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Adventure With a Mission

We have galloped a mile through the Great Thar Desert in Rajasthan, northwest India. I grit my teeth and hug the neck of my sturdy Marwari horse as it races up a steep dune. We pause at the crest. Below is a near-vertical cliff of sand. A wind comes at us sideways, unfurling our group's orange and red flag.

I lean back in my cavalry saddle and test my stirrups. We're going down. I ride the slide. In seconds we're at the bottom of the dune. I wasn't even scared.

But that was Day 7. I didn't start out fearless.

* * *

White cabs, lean dogs and rats as big as hedgehogs. Those are my first impressions of India as I arrive in New Delhi, the first stop on our 15-day relief mission.

Tomorrow our group of nine "voluntourists" will travel 200 miles west to the village of Dundlod, where we will begin our work. For the next two weeks we will ride 15 to 20 miles a day, sleep in tents and stop in five villages to help organize medical clinics and deliver milking goats, school supplies and medicine. Our mounts: rare Marwari horses from the desert region, perhaps the most ancient breed on the planet, said to be descended from a time when horses could fly.

This first night, though, I find myself perusing the pillow menu at New Delhi's Imperial Hotel. Six choices. I narrow it down to horsehair, millet or wheat.

It seems an incongruous beginning to a humanitarian relief mission. Will we be perceived as privileged, pampered Westerners sweeping in on horseback to deliver charity?

Alexander Souri, 36, founder and executive director of the Massachusetts-based Relief Riders International, bristles at the word. Charity implies pity; the origin of the word "relief," he says, is "to raise up." Souri, whose father was an Indian businessman and mother a French racecar driver, sees his rides as a form of "guerrilla voluntourism."

A portion of the fee each rider has paid goes directly to hire doctors, purchase goats, and buy and transport medical and educational supplies. The relief rides, Souri says, are in homage to his late father. He says he has consulted with the Indian Red Cross Society and local leaders to design a program that bypasses bureaucracy and delivers relief directly to needy villagers.

My biggest worry as I'm choosing my pillows: Will I be able to keep up, to ride as much as five hours a day in the desert?

I'm a spry 60 but haven't ridden a horse in three years, not since my husband fell sick and the world began feeling dangerous. I'd given away my flighty mare. I wasn't looking for a trip, especially not a group trip. But this one just found me -- a newspaper clipping slipped under my door by a neighbor just weeks before the trip was to begin. "See the Subcontinent while making a difference," it read. I was hooked by the unique blend of adventure travel and humanitarian service.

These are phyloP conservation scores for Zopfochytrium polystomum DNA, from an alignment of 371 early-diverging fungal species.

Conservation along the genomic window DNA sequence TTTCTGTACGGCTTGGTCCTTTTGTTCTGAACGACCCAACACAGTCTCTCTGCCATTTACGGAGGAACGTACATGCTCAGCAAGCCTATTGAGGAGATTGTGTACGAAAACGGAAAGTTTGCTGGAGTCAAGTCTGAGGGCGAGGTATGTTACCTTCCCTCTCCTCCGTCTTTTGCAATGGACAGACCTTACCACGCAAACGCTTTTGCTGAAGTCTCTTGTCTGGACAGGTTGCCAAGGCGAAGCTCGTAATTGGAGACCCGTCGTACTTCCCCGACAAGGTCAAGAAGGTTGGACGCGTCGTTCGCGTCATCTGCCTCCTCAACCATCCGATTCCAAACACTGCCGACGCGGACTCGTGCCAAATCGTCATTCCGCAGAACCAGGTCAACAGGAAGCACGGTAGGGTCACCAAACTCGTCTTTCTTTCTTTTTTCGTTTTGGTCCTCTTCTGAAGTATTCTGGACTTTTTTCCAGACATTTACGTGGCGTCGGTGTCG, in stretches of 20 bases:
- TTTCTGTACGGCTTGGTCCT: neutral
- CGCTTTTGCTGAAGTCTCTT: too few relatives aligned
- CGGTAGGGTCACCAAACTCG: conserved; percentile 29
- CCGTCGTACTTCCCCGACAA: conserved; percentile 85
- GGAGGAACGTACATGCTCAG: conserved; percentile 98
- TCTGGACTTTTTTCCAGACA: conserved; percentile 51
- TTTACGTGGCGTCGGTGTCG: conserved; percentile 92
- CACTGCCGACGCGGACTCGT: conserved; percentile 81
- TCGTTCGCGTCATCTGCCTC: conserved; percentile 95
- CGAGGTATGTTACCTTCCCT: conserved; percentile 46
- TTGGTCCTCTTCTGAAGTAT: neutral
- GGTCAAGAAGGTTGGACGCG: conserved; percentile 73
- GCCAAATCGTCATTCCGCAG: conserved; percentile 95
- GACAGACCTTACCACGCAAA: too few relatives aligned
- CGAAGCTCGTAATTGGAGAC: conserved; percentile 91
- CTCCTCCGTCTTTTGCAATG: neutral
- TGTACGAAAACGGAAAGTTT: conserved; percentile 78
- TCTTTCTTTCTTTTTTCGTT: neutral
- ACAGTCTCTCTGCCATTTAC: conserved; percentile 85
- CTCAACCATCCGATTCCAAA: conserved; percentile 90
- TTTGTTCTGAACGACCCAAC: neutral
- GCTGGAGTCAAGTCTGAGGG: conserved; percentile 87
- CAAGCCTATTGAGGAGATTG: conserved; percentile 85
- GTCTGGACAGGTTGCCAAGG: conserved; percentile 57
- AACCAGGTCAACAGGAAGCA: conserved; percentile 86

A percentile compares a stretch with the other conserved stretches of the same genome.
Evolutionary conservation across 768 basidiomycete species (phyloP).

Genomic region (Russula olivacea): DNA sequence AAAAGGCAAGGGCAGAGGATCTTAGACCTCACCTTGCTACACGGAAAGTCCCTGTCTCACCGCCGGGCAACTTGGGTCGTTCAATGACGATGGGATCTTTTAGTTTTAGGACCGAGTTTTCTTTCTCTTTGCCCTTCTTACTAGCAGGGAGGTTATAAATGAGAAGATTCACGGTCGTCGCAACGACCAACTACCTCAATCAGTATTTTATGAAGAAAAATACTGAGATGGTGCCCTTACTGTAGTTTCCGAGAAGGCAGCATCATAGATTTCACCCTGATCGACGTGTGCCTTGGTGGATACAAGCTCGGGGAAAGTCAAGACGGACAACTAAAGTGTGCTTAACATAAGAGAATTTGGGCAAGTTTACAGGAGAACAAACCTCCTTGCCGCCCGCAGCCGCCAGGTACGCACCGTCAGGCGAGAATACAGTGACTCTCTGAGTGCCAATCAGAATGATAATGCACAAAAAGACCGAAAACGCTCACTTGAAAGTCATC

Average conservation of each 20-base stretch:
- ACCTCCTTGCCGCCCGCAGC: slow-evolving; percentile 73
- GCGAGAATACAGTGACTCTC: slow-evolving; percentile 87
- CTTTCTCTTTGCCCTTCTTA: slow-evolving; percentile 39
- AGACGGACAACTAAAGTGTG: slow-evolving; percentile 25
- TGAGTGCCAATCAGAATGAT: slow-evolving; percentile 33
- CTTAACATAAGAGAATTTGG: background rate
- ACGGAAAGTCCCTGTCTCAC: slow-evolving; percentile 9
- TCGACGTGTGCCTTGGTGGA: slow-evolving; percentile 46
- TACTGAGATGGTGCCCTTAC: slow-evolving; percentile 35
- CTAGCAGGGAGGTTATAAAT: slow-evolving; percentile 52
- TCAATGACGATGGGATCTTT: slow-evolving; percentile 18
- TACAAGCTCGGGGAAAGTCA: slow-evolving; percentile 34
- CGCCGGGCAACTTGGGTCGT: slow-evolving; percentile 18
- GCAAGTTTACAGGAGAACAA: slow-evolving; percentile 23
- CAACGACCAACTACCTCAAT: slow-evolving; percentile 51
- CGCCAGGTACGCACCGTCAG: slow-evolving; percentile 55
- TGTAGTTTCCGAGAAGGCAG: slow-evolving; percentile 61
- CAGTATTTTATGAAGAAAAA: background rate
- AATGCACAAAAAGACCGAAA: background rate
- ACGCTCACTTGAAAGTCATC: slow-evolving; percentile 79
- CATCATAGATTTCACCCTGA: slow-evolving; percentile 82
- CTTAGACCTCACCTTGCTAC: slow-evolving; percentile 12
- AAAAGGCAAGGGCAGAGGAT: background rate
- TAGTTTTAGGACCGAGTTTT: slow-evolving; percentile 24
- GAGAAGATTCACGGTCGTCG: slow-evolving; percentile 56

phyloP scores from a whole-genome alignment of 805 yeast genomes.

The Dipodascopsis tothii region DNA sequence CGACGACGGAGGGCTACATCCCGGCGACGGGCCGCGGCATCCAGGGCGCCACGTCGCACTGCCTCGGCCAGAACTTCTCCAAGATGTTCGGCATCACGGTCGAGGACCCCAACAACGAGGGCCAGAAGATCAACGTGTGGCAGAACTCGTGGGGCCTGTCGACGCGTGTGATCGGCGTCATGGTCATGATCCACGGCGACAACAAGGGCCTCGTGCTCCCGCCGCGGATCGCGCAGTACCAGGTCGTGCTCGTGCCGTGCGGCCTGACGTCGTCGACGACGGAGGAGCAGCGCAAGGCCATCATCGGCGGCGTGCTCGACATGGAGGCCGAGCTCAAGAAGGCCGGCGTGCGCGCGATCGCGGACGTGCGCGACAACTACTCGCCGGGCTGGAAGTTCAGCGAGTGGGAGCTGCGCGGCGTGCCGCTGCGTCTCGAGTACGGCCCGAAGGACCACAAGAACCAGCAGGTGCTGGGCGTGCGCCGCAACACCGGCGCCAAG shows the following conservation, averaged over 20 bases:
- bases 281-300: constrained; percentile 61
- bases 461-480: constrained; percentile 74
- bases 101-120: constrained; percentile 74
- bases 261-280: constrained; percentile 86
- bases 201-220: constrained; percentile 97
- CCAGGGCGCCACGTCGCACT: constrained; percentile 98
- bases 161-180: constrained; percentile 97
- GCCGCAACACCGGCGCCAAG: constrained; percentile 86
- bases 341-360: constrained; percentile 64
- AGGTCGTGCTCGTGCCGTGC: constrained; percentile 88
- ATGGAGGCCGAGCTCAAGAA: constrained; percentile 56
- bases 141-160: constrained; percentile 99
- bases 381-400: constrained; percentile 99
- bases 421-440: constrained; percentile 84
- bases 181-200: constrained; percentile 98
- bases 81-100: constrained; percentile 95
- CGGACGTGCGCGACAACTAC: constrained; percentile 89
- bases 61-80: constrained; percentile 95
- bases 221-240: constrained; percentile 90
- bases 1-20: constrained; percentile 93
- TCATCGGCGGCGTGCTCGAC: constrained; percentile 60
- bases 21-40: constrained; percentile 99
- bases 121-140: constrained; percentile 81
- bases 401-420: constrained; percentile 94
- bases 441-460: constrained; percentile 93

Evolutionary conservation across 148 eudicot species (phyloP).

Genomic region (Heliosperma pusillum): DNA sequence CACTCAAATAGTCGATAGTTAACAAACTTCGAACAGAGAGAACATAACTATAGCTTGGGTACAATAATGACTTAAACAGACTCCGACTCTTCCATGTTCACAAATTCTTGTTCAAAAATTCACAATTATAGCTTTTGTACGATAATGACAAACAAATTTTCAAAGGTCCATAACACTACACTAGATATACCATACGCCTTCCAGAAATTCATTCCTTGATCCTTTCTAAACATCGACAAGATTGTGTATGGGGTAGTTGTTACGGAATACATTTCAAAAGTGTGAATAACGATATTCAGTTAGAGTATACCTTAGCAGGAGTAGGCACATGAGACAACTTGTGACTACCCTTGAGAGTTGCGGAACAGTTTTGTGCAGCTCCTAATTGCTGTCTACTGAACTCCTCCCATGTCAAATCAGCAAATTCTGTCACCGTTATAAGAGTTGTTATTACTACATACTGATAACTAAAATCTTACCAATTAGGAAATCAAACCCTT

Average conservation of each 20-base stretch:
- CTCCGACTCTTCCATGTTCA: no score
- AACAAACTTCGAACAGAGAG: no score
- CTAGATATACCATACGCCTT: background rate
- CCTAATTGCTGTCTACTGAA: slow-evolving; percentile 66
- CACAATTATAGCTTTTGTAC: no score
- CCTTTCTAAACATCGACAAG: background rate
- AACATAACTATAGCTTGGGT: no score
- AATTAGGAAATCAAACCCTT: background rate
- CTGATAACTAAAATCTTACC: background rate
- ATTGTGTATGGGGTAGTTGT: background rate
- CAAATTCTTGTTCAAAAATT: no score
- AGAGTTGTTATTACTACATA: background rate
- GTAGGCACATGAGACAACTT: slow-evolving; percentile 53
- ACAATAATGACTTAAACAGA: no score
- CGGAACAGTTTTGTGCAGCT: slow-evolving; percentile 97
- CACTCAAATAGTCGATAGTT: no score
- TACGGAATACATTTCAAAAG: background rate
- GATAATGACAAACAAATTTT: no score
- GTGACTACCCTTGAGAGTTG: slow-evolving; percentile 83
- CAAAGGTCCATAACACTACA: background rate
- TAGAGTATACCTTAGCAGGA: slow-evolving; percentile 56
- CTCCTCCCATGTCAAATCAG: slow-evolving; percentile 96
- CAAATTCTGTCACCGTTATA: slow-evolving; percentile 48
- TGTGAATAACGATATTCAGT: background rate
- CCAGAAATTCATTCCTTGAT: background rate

The Group

I and the eight other members of our group set out at dawn from our hotel to the desert in a jumbo white bus. Our driver navigates the traffic-choked maze of Delhi, past a policeman in a gas mask, around a big-humped sleeping cow. We turn onto a bumpy highway and head toward Rajasthan, "land of kings."

My worst fears begin to ease as I meet the other riders and discover that we're all over 50, all first-time volunteer tourists and, best of all, I'm not the least experienced or most rusty rider. Leif, a big Swede, has been taking lessons only since last year. Jonathan hasn't ridden since a car accident five years ago. Barry has ridden only a few times. Then again, he looks like someone who could ride a bull.

After hours of driving, we turn onto an even bumpier road. Citrine green parrots flit among gnarled trees that have just a fringe of leaves at the top. An owl hunches on an acacia branch. After miles of sandy hillocks, silver thorn bushes and scrub, we reach an irrigated section of desert, with iridescent green fields of blooming mustard.

Our bus grinds to a stomach-lurching stop to let a herd of brown and taffy-spotted goats cross the road. The red-turbaned goatherd is thin as a stick.

Barry gets out a camera to take pictures. I ask about his photography. He tells me about shooting sharks. "From a cage?" I ask. "No, outside. You can't get a good shot from a cage."

I am definitely out of my league.

Meet the Fort Master

Once a trading post on the grand caravan route, the town of Dundlod is now at the back of beyond, yet still lively. Camel, bullock and donkey carts rumble over cobblestones. Motorbikes swerve around sacred cows. Tinkers and tailors ply their trade against sherbet-colored adobe walls. Businessmen who went off with the caravans in the 1800s came home to build mansions called havelis and commissioned artists to paint them with frescoes. Now the walls are crumbling, the paintings of gods, goddesses, warriors and animals almost transparent. Yet the town retains a patina of faded splendor.